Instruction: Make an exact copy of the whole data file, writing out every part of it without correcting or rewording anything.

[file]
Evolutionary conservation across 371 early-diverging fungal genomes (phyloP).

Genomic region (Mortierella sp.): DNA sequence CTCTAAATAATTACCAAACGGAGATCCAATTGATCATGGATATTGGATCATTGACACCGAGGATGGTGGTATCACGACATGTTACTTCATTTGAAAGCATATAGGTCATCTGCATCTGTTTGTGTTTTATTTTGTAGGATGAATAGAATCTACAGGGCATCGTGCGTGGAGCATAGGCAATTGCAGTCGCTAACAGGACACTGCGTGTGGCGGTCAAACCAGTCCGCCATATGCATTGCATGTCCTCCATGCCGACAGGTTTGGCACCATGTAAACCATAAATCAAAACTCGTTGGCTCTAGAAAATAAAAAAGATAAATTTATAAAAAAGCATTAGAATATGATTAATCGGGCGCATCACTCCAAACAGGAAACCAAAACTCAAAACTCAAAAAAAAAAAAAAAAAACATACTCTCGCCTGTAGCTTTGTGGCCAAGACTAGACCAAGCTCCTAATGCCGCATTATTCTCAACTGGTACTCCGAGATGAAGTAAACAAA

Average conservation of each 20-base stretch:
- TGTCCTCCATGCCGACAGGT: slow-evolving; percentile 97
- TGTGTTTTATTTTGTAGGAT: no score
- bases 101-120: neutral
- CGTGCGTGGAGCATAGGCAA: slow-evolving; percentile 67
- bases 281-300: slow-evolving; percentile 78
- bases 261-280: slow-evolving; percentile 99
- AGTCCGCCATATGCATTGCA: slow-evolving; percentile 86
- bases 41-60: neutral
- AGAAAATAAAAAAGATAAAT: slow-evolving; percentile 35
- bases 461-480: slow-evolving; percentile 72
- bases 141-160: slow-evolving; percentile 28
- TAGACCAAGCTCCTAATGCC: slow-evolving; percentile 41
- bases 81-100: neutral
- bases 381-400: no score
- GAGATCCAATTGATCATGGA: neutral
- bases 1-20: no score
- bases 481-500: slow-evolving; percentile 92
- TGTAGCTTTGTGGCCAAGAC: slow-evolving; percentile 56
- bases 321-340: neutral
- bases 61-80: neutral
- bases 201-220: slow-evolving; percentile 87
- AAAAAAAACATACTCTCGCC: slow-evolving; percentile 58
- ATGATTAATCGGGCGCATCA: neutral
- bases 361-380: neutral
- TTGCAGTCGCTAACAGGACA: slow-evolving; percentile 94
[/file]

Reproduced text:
Evolutionary conservation across 371 early-diverging fungal genomes (phyloP).

Genomic region (Mortierella sp.): DNA sequence CTCTAAATAATTACCAAACGGAGATCCAATTGATCATGGATATTGGATCATTGACACCGAGGATGGTGGTATCACGACATGTTACTTCATTTGAAAGCATATAGGTCATCTGCATCTGTTTGTGTTTTATTTTGTAGGATGAATAGAATCTACAGGGCATCGTGCGTGGAGCATAGGCAATTGCAGTCGCTAACAGGACACTGCGTGTGGCGGTCAAACCAGTCCGCCATATGCATTGCATGTCCTCCATGCCGACAGGTTTGGCACCATGTAAACCATAAATCAAAACTCGTTGGCTCTAGAAAATAAAAAAGATAAATTTATAAAAAAGCATTAGAATATGATTAATCGGGCGCATCACTCCAAACAGGAAACCAAAACTCAAAACTCAAAAAAAAAAAAAAAAAACATACTCTCGCCTGTAGCTTTGTGGCCAAGACTAGACCAAGCTCCTAATGCCGCATTATTCTCAACTGGTACTCCGAGATGAAGTAAACAAA

Average conservation of each 20-base stretch:
- TGTCCTCCATGCCGACAGGT: slow-evolving; percentile 97
- TGTGTTTTATTTTGTAGGAT: no score
- bases 101-120: neutral
- CGTGCGTGGAGCATAGGCAA: slow-evolving; percentile 67
- bases 281-300: slow-evolving; percentile 78
- bases 261-280: slow-evolving; percentile 99
- AGTCCGCCATATGCATTGCA: slow-evolving; percentile 86
- bases 41-60: neutral
- AGAAAATAAAAAAGATAAAT: slow-evolving; percentile 35
- bases 461-480: slow-evolving; percentile 72
- bases 141-160: slow-evolving; percentile 28
- TAGACCAAGCTCCTAATGCC: slow-evolving; percentile 41
- bases 81-100: neutral
- bases 381-400: no score
- GAGATCCAATTGATCATGGA: neutral
- bases 1-20: no score
- bases 481-500: slow-evolving; percentile 92
- TGTAGCTTTGTGGCCAAGAC: slow-evolving; percentile 56
- bases 321-340: neutral
- bases 61-80: neutral
- bases 201-220: slow-evolving; percentile 87
- AAAAAAAACATACTCTCGCC: slow-evolving; percentile 58
- ATGATTAATCGGGCGCATCA: neutral
- bases 361-380: neutral
- TTGCAGTCGCTAACAGGACA: slow-evolving; percentile 94